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“When they arrived in Caesarea, they presented Paul and the letter to Governor Felix” (Acts 23:33 NLT).

July 5, 2018

After being arrested by the Roman authorities in Jerusalem for being at the center of a riot, Paul was taken to Governor Felix at Caesarea. He was transported on horseback at night to avoid the conspiracy threatening his life by certain Jewish zealots. As a Roman citizen he was afforded better treatment and protection than he otherwise would have received. He had shared the gospel with both the Jews and Romans at Jerusalem. Now, he would be able to proclaim the gospel to the Roman governor, Felix, and even to King Herod, who had a summer home at Caesarea. This was the beginning of Paul’s all-expenses paid (By the Romans), 4th missionary journey, which would ultimately take him to Rome and to bringing his appeal before Caesar. The Lord had told Paul he would appear before kings on the Lord’s behalf, and now this very thing was taking place.

“After I returned to Jerusalem, I was praying in the Temple and fell into a trance” (Acts 22:17 NLT).

July 4, 2018

In Paul’s testimony to the angry crowd in Jerusalem, he told of an earlier time when he saw a vision of Jesus while praying in the Temple. The time may have been his first return to Jerusalem “three years” (Gal. 1:18) after his conversion in Damascus and time spent in Arabia. This is the only mention in Scripture of Paul’s “trance” and vision in the Temple. Although it may be the same vision he spoke of in his letter to the Corinthians (2 Cor. 12:1-4), the specific instruction from Jesus telling him to leave Jerusalem and go to the Gentiles, was not mentioned elsewhere.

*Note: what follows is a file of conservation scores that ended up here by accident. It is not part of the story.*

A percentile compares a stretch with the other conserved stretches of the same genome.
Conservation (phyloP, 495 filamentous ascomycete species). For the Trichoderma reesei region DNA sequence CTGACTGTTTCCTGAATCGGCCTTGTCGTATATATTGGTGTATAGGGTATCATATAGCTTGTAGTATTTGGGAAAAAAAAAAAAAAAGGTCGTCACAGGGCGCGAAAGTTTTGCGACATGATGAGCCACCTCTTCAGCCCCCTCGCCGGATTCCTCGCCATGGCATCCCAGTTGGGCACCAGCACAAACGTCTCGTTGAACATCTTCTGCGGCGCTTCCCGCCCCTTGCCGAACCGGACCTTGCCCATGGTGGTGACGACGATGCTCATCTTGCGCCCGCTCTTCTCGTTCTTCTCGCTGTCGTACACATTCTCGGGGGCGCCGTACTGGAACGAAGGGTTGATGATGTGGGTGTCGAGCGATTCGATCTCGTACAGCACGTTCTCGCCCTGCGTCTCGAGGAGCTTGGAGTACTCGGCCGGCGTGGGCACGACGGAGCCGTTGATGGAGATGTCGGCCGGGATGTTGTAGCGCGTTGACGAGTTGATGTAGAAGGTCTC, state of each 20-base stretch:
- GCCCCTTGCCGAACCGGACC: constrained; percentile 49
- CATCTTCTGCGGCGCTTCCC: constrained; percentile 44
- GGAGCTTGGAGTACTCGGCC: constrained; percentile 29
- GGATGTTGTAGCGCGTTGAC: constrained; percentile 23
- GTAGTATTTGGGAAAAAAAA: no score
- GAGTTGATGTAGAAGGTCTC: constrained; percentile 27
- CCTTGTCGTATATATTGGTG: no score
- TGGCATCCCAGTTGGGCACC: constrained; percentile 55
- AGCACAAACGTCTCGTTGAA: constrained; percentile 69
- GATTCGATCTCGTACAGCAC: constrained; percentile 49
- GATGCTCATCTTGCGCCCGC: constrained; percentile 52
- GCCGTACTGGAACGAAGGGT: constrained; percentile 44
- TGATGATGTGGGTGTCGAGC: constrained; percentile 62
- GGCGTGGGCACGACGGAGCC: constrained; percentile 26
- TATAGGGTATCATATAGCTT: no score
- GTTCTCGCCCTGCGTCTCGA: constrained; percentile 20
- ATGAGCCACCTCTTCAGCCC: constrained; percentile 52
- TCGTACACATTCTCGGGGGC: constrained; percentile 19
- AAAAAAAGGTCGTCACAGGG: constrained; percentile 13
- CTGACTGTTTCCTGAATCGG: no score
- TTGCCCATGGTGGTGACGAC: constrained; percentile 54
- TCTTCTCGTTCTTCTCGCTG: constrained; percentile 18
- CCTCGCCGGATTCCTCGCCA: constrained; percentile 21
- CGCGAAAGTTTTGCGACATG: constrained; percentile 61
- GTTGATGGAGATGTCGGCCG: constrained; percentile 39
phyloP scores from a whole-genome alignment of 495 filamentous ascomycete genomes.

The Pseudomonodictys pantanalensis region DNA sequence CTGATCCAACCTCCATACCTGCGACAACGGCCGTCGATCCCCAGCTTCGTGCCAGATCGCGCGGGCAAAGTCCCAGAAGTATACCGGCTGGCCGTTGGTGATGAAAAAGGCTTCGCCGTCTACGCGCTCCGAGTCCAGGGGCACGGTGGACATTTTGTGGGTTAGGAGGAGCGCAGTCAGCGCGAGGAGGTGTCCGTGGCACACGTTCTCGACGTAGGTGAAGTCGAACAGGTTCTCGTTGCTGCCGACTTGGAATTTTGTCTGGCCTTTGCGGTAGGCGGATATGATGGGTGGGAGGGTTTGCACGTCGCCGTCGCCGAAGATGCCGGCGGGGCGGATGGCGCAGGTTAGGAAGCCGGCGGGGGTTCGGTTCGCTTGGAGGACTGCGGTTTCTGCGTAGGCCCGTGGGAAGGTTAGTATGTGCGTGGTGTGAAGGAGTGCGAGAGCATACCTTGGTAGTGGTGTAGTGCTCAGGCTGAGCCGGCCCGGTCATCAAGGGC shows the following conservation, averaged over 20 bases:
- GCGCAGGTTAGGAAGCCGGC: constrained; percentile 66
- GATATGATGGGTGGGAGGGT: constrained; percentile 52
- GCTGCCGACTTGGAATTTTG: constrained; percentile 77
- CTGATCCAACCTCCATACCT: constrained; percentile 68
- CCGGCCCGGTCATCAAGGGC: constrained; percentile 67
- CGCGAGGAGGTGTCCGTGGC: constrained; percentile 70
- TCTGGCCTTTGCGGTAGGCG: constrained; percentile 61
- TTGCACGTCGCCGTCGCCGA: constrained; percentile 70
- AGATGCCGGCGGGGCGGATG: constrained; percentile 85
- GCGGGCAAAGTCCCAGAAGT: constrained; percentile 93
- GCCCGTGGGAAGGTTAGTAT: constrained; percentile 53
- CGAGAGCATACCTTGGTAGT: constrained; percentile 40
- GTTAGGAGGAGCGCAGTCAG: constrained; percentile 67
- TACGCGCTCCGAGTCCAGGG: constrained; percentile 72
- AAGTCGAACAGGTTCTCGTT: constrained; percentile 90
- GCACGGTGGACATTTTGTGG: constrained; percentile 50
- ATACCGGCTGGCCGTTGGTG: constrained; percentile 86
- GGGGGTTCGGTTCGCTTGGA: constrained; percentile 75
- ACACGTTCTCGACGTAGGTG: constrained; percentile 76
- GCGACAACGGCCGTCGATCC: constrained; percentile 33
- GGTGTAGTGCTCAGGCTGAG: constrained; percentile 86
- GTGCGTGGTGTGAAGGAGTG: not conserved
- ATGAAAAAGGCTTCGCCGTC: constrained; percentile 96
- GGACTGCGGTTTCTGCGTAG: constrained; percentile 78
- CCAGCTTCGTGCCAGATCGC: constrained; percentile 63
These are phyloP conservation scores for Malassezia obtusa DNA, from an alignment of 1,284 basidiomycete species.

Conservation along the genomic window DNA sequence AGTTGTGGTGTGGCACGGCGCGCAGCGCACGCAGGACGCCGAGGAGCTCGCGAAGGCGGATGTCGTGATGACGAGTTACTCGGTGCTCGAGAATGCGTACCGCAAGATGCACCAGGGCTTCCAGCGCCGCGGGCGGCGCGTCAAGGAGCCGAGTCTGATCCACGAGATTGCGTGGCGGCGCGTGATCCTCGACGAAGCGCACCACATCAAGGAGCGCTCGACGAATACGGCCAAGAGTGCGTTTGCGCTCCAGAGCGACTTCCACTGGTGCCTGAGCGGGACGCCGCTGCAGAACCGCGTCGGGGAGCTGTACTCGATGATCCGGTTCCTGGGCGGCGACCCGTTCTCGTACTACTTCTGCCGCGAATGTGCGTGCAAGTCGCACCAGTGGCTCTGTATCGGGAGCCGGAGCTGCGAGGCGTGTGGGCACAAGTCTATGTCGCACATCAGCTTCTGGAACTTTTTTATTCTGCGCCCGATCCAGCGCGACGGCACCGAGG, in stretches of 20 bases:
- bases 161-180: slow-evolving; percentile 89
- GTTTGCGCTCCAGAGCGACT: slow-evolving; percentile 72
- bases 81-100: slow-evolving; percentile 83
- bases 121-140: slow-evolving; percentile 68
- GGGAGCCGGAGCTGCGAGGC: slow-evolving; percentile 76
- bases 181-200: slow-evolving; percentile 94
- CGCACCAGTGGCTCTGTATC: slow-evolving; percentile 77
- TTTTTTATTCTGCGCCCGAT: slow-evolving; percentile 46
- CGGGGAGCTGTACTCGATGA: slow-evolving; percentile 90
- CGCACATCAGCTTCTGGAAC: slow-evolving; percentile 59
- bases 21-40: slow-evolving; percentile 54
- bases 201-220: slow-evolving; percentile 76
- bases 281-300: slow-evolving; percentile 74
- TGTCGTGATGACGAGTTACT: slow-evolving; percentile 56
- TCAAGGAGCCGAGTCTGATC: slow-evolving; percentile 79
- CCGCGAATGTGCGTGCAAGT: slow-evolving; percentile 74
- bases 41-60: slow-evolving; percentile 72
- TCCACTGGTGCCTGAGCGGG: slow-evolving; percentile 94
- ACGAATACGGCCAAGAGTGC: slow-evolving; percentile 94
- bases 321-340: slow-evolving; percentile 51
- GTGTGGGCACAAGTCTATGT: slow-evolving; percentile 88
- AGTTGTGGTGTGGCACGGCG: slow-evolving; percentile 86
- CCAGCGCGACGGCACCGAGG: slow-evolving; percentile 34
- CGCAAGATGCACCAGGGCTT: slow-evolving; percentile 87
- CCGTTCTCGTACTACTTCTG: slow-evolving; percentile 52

At any rate, Paul described a state of “ecstasy” (Greek: ἐκστάσει, ekstasei – “trance”) while praying in the Temple of Jerusalem, where Jesus appeared to him with instructions to take the gospel to the Gentiles. The crowd had listened quietly to Paul’s testimony up until this point, but when he spoke of going to the Gentiles, they erupted in anger.

Of all the apostles, Paul’s call from Jesus was unique. Unique, not so much in content, as occasion. The other apostles had seen the resurrected Jesus in the flesh and were sent out to tell others. But the occasion(s) of Paul’s conversion and commissioning was from Jesus making special appearances after His ascension. As Paul once wrote, “Then last of all He [Jesus] was seen by me also, as by one born out of due time. For I am the least of the apostles, who am not worthy to be called an apostle, because I persecuted the church of God” (1 Cor. 15:8-9).

“Brothers and esteemed fathers,” Paul said, “listen to me as I offer my defense.” When they heard him speaking in their own language, the silence was even greater” (Acts 22:1-2 NLT).

July 3, 2018

When a riot broke out in Jerusalem concerning Paul’s presence there, many in the crowd tried to kill Paul. However, the Roman guard was alerted and intervened, putting Paul in chains and taking him away. Paul considered the great crowd still following and asked the Roman Commander for permission to speak to them. This was an unusual request. Yet even more unusual was that after Paul spoke to the commander in fluent Greek, which clearly impressed him, the commander gave Paul permission. At this, Paul began to give his Damascus road testimony in Aramaic, calling those that sought to murder him, “brothers and esteemed fathers.” When the crowd heard Paul speaking in their own language they stopped yelling and shouting and grew silent as Paul gave his testimony.

When most would be concerned about defending their own life, Paul was focused on defending the faith. He saw the great crowd gathered to persecute him as a platform, an opportunity, to share the gospel with them